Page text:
I just finished teaching through the life of Israel’s King David at our church (thank God for technology that allows me to teach virtually!). Because of David’s poetic labors as the “sweet psalmist of Israel” (2 Sam 23:1), we have the benefit of being able to learn spiritual lessons not just from the record of David’s life in 1 & 2 Samuel, but also from his songs in the book of Psalms. We can see how David (and/or Israelite worshipers after him) reflected theologically on key moments he experienced.
For those who are interested in seeing which Psalms are tied directly to events in David’s life, here’s a quick reference list:
David escapes Saul’s attempts to kill him in Israel (1 Sam 19:11-18): Psa 59
David leaves Ahimelech the priest and is sold out by Doeg (1 Sam 21:1-9; 22:9-10): Psa 52
David goes to King Achish/Abimelech in Gath (1 Sam 21:10-15): Psa 34, 56
David hides in the Judean wilderness (1 Sam 22-24): Psa 63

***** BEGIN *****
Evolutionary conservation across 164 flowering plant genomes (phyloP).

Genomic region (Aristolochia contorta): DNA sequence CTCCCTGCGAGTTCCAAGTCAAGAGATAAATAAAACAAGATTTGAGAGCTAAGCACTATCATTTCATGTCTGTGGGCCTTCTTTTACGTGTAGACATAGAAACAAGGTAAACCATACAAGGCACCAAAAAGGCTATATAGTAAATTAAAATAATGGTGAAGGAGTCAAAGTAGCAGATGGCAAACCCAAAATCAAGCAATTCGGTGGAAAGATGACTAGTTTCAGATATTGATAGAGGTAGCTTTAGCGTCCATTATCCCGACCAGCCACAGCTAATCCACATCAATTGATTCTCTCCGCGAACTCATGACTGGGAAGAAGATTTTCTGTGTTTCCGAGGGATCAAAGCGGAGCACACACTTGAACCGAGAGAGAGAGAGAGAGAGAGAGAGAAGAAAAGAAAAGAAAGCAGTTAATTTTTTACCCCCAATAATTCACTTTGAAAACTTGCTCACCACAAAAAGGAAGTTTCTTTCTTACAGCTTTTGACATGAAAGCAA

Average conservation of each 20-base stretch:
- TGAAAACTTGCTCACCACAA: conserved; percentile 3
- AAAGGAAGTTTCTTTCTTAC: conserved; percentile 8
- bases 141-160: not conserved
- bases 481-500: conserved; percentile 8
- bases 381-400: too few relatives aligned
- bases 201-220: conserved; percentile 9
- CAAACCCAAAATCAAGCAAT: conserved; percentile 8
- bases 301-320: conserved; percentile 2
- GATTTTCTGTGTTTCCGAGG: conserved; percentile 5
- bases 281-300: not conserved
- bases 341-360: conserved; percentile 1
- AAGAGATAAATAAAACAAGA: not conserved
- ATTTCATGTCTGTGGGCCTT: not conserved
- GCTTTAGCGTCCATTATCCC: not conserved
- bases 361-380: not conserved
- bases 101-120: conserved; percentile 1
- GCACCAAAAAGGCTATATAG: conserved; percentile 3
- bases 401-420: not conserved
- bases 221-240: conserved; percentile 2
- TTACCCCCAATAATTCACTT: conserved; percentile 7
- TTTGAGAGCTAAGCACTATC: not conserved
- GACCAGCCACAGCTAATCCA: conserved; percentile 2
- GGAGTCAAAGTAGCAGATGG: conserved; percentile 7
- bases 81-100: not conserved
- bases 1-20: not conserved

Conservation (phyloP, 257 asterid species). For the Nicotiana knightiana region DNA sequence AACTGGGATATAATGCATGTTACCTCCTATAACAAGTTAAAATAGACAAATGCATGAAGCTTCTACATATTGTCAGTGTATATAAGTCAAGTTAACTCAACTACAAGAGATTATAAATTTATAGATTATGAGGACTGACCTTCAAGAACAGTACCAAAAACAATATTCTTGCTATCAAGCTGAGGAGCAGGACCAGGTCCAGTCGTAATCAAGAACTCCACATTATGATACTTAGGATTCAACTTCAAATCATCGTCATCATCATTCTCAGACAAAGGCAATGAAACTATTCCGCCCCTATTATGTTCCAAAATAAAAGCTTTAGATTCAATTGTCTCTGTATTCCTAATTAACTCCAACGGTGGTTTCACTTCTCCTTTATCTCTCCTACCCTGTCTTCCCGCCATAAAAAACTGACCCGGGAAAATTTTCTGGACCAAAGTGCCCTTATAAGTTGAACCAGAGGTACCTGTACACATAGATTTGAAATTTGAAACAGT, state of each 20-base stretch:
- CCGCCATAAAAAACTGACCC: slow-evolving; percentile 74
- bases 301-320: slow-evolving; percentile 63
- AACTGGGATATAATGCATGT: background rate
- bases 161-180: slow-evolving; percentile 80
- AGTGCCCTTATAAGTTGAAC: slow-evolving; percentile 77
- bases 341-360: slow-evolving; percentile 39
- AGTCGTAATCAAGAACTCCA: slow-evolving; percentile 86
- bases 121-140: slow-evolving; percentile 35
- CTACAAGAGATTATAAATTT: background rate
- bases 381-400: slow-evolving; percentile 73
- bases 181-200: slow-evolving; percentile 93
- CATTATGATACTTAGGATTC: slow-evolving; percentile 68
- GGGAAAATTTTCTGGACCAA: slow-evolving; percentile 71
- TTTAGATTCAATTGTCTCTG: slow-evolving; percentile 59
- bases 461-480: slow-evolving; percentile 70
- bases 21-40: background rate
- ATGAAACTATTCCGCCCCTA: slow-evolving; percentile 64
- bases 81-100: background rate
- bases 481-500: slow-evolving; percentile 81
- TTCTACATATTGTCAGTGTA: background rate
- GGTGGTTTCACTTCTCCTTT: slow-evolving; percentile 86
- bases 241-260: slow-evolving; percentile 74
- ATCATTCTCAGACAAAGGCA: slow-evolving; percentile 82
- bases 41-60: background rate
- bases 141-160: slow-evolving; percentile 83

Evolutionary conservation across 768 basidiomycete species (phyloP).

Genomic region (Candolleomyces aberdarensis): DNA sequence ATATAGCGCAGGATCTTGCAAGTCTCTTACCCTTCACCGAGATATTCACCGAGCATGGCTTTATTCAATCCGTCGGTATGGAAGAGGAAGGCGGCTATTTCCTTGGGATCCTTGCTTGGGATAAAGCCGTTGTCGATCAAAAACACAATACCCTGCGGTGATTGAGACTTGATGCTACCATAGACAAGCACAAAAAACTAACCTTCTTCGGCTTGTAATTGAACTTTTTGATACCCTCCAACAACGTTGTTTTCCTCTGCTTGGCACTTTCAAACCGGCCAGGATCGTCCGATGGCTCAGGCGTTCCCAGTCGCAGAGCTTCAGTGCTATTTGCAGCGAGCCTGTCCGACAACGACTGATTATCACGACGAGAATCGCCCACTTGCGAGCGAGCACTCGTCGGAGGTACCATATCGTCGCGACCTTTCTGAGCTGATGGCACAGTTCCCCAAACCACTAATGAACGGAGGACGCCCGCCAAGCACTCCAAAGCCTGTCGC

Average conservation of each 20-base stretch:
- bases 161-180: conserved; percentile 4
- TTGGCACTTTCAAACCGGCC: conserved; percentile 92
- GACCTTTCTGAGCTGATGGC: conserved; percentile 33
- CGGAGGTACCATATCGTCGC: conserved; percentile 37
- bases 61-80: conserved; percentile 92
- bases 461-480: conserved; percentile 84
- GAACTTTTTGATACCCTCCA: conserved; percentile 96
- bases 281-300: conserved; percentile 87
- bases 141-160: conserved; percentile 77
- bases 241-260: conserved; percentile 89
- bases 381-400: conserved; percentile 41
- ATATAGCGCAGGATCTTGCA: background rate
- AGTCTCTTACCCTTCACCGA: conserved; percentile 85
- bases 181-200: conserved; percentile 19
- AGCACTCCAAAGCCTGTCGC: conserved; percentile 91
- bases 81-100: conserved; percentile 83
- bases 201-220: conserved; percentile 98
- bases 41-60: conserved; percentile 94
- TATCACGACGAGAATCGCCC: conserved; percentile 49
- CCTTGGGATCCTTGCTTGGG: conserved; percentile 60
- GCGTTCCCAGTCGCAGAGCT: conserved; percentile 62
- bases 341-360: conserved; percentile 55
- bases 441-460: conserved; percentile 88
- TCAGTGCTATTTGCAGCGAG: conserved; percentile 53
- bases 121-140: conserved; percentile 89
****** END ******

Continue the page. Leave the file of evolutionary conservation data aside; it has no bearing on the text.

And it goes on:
David’s whereabouts are reported to Saul by the Ziphites (1 Sam 23:19-25): Psa 54
David hides from Saul in the Judean caves (1 Sam 22:1; 24): Psa 57, 142
David dedicates the Lord’s sanctuary (2 Sam 6?): Psa 30
David conquers the Edomites (2 Sam 8:11-15): Psa 60
David repents of his affair with Bathsheba (2 Sam 11-12): Psa 51
David flees from Absalom (2 Sam 15): Psa 3
David’s reign secured (2 Sam 22): Psa 18
Side-note for those interested in serious study of the Psalms: Many scholars question whether David himself actually wrote these psalms, or if the title “of David” means something more like “associated with the Davidic kings (i.e. the kings of Judah), or was just a later, made-up tradition. For a good scholarly defense of the view that David did indeed write the psalms associated with him, see the introduction in Derek Kidner’s commentary, Psalms 1-72, pgs. 48-49, 58-61. A mediating view is that these poems originated from David in shorter forms but were later expanded and adapted for use in Israel’s worship (much like many artists today update or remix older hymns to keep them contemporary). I personally think they do indeed stem from David’s pen (at least in an initial form), as did the authors of the NT.
And a personal side-note for those who’ve been following my blog: You may have noticed that over this past weekend I lapsed in my commitment to posting every day I’m in quarantine. I know, I know, what a slacker I am! Haha. But in truth, now that I’ve gotten back up to speed with teaching every week, I’m going to go ahead and bring that commitment to a close so I can have more time for reading and research (and maybe even some rest).
See you down the path.